I have a recipe that calls for mashed potatoes. It suggests cubing the potatoes before boiling them, to save time. Wouldn't the potatoes lose a lot of nutrients that way?
Yes, your instincts are right on the money.
Potatoes are great source of potassium, which helps regulate the effects of sodium and other minerals to stabilize blood pressure, regulate the heartbeat, contract muscles, and offer other health benefits.
However, many people don't get enough potassium in the diet. The recommendation for adults is between 4,000 to 4,700 milligrams a day, and, because it's excreted through normal kidney function, it needs to be replenished regularly.
With potatoes the most popular vegetable around, that should be relatively easy to do. According to the U.S. Department of Agriculture's Nutrient Database, a large, 13 oz. raw potato with skin has 1,553 milligrams of potassium, and, according to the Economic Research Service, Americans on average consume 135 pounds of potatoes a year. Still, many Americans don't get enough potassium in their diets.
A study published in a recent issue of the Journal of Food Science examined different cooking methods for six varieties of potatoes. Researchers found that potassium was reduced by about 50 percent when potatoes were cubed before boiling compared to the content before cooking. In addition, the cube-and-boil method affected other nutrients, too. About 35 percent of magnesium was lost, and 25 percent to 30 percent of zinc and manganese were lost.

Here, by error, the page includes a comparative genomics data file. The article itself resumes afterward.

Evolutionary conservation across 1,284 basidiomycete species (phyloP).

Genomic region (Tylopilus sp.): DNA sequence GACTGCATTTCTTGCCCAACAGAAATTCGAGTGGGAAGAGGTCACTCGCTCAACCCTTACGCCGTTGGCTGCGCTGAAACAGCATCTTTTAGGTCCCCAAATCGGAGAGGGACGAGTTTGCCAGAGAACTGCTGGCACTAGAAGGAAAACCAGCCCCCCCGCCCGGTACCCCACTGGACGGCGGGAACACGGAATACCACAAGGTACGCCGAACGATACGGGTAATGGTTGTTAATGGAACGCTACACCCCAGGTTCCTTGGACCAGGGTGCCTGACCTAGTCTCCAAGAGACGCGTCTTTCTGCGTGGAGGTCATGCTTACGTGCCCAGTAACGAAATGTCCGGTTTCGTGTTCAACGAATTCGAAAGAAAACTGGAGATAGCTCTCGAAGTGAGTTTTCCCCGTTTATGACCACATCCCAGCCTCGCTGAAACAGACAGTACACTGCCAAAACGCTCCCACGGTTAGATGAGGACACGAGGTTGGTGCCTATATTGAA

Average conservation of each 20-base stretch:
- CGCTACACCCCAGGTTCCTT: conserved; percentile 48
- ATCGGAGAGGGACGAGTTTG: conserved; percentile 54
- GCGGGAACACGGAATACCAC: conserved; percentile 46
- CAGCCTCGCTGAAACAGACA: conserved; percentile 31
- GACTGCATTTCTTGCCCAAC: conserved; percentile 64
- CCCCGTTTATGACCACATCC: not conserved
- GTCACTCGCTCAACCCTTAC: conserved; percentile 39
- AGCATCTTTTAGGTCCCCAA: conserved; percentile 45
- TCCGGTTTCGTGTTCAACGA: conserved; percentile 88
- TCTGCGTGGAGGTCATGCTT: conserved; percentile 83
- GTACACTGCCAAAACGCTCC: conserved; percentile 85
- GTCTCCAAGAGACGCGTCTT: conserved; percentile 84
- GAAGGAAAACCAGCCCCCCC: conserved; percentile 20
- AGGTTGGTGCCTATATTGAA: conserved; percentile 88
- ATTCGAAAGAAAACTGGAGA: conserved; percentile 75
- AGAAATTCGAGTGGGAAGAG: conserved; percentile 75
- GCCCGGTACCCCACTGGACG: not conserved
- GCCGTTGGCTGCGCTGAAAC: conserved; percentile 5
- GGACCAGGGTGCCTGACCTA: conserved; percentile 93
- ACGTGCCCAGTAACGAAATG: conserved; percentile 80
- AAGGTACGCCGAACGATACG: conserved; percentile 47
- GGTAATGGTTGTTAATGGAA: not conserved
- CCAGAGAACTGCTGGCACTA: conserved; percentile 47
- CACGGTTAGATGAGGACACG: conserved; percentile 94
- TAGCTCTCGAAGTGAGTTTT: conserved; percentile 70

Previous research cited in the study showed that nutrients --in potatoes and other vegetables -- are protected if they're cooked by baking, roasting, microwaving or steaming. If you boil potatoes and want to retain nutrients, boil them whole or cut them into large chunks, not small pieces.
On the other hand, people with reduced kidney function can't consume much potassium. For those folks, cutting potatoes into small cubes or thin slices before boiling is just what the doctor ordered.
In the past, doctors have recommended that kidney patients also "leach" potatoes of potassium by soaking cut or shredded potatoes in water overnight, in the refrigerator. However, the Journal of Food Science study determined that leaching has little or no effect beyond boiling, and suggests that this step can be skipped. Of course, people under a doctor's care should check with their healthcare provider before making any such changes to their diet.
Chow Line is a service of Ohio State University Extension and the Ohio Agricultural Research and Development Center. Send questions to Chow Line, c/o Martha Filipic, 2021 Coffey Road, Columbus, OH, 43210-1044, or email@example.com.
Editor: This column was reviewed by Julie Shertzer, registered dietitian and program specialist for Ohio State University Extension in the Department of Human Nutrition, in the College of Education and Human Ecology.